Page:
Accountability Through Liability.

Accountability Through Liability.

Give an example of a Florida tort that a plaintiff might bring against an administrative agency in Florida. Please discuss what damages that the plaintiff might be entitled to.

Discussion guidelines:

Your single Original Post shall address the question(s).

Your Original Post to the discussion questions must be at least 250-words using specific examples from the book or other resources to support your answers.

Cite references according to APA requirements.

Assignment: Read Chapter 11.

Chapter 11: Accountability Through Liability.

Because administrative agencies are a body of government, the same laws apply to them when being sued as if you are suing the government directly. Thus, governments claim “Sovereign Immunity” in some cases as a defense to the lawsuit. Sovereign immunity is the legal theory that says government are immune from civil lawsuits. However, the federal government has enacted the Federal Torts Claims Act which allows individuals to sue in certain situations.

Although the Federal Torts Claims Act provides for waiver of sovereign immunity as a defense to civil litigation, it is replete with exceptions and other limitations.

Executive functions, intentional torts, discretionary functions, not within scope of employment, and public duty doctrine, are some of the exceptions to the Federal Torts Claims Act.

Most states also have statutes that permit government to be sued without claiming sovereign immunity as a defense. Florida is such a state, however, even though you can bring suit against the government in certain circumstances, damages are always limited. In Florida, a party can recover an amount not to exceed $200,000.00 per person, and not to exceed $300,000.00 per claim. Should the case be tried and a verdict returned that is greater than $200,000.00, the plaintiff must file a “Claims Bill” and have the matter heard before the Florida Legislature to demonstrate why a cap of $200,000.00 was inadequate in their particular case.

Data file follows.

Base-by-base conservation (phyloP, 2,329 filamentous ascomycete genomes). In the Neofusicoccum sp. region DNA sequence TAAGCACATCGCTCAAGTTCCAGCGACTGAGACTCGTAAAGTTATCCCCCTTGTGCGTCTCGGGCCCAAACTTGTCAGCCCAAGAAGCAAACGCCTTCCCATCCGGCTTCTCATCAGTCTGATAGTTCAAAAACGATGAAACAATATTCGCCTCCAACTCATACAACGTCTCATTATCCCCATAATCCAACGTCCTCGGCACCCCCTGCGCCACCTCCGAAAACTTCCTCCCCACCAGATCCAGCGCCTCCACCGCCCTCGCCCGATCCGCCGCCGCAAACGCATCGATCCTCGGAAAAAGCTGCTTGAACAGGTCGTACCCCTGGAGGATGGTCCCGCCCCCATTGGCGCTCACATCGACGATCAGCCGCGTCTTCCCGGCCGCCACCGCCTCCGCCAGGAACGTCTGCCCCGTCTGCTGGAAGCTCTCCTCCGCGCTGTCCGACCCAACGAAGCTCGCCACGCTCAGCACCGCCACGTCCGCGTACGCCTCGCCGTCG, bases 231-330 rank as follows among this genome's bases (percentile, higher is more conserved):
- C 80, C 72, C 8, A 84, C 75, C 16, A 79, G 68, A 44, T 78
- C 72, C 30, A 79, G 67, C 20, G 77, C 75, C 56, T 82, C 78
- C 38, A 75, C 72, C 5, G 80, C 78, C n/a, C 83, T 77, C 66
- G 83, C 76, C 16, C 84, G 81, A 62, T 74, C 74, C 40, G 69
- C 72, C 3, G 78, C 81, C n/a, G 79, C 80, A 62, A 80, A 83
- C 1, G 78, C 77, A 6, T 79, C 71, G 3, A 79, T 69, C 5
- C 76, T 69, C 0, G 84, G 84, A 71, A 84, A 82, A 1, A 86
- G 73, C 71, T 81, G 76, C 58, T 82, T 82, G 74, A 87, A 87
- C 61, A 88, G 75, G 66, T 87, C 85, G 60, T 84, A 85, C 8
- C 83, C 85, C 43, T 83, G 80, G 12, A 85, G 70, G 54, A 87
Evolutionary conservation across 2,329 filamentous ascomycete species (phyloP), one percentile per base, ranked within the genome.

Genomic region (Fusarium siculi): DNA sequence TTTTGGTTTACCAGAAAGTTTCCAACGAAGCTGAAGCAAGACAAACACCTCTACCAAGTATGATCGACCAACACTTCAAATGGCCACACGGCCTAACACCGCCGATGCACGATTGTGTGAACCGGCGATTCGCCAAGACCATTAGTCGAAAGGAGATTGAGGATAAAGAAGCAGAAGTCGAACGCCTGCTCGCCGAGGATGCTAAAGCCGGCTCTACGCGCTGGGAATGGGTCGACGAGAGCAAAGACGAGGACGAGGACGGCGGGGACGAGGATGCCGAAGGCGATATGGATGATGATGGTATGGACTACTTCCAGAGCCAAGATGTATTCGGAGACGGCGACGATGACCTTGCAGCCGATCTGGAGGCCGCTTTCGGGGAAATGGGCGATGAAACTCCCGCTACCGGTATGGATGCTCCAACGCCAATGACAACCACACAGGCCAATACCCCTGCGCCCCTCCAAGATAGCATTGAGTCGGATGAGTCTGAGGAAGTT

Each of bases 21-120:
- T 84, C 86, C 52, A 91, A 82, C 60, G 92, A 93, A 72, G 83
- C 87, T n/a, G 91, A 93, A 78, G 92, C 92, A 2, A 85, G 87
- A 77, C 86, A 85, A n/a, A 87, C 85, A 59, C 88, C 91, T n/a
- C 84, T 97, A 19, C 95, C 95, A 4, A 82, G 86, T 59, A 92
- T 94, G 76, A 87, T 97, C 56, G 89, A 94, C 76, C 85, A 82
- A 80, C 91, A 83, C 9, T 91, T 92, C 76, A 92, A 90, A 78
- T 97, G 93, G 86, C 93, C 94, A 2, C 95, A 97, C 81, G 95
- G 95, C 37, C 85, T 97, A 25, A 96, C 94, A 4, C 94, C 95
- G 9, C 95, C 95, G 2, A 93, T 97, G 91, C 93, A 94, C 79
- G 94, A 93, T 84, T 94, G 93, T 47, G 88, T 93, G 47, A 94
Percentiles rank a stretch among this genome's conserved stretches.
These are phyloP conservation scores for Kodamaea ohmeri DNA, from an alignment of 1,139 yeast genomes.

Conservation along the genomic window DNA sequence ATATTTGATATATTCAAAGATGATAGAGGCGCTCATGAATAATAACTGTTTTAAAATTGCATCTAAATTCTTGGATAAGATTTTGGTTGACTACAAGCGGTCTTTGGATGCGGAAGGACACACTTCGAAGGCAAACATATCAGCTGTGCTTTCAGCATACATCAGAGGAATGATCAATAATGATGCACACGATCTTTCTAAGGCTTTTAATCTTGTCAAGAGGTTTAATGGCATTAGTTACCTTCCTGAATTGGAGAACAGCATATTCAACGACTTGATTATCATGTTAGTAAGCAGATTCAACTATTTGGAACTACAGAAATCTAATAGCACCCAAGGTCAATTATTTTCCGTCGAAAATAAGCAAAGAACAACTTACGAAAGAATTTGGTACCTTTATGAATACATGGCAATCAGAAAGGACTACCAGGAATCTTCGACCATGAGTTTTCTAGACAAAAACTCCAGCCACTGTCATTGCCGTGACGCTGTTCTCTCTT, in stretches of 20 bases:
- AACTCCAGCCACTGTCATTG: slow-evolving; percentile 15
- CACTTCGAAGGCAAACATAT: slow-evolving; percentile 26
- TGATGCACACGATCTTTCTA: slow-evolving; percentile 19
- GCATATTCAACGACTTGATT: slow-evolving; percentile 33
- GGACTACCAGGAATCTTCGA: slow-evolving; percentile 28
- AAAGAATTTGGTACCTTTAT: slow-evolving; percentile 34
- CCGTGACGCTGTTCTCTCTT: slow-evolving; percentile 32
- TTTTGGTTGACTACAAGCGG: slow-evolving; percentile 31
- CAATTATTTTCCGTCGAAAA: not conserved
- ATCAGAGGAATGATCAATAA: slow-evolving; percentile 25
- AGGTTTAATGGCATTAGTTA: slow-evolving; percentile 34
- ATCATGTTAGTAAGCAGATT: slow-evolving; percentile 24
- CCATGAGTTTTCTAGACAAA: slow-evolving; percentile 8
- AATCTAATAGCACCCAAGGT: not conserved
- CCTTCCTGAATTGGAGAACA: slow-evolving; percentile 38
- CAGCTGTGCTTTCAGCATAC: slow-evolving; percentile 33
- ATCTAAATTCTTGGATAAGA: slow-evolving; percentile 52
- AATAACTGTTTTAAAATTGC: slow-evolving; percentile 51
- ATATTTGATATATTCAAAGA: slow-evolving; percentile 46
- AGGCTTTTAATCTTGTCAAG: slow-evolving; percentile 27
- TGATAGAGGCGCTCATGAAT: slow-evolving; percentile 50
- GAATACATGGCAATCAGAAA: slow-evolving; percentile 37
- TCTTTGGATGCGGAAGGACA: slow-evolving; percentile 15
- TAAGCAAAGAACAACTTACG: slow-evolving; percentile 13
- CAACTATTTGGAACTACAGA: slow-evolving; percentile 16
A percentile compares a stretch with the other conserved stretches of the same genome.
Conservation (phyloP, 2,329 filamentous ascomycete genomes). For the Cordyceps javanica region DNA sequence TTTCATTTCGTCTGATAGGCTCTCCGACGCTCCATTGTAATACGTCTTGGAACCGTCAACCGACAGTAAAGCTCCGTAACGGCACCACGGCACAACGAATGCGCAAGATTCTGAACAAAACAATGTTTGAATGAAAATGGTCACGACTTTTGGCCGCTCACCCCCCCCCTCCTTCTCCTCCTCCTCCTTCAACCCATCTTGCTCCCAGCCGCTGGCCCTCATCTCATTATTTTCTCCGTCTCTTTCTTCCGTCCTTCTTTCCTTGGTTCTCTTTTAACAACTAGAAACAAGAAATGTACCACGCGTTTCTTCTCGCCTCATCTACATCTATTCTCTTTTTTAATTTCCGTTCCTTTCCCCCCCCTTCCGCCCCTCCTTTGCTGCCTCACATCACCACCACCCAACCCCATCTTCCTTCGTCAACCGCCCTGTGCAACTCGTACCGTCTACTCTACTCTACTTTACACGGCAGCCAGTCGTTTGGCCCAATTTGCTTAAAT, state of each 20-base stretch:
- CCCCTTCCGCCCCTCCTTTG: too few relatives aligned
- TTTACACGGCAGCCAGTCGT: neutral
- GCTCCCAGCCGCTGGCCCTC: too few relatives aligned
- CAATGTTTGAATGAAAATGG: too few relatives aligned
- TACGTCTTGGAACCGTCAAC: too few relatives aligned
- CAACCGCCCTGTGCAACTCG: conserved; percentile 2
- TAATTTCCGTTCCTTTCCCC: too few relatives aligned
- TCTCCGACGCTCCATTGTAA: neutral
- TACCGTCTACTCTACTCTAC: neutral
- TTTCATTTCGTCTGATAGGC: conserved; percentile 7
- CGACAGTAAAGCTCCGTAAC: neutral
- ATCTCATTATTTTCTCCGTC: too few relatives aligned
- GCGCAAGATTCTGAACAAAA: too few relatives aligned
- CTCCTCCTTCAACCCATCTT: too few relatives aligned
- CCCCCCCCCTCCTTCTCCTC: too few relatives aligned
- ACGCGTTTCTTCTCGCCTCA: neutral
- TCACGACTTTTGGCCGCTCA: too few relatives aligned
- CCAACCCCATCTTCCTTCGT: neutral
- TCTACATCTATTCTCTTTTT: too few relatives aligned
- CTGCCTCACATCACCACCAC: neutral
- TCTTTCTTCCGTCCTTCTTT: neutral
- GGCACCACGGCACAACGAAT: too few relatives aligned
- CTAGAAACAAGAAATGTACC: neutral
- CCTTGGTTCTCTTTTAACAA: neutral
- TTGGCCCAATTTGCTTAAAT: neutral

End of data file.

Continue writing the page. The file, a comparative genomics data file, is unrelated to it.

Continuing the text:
In addition, punitive damages may not generally be assessed against the government. The exception to punitive damages is found in bringing a Section 1983 claim. Section 1983 claims are based upon the government’s violation of a person’s individual civil rights. These cases are mostly seen in the context of law enforcement violations such as false arrest, unlawful searches and seizures, and most frequently, excessive force cases.

Juries are not limited by a damages cap in Section 1983 cases and value the case based upon the egregious nature of the act and the harm done. It is not uncommon to see jury verdicts in the millions of dollars for high-profile cases such as the Rodney King case.

Keep in mind that all civil litigation against the government, no matter how egregious the violation is, must be brought by an injured party or parties. Unless a party files suit, the government is not obligated to reimburse the injured party for any damages, even though the matter may likely be criminal in nature.

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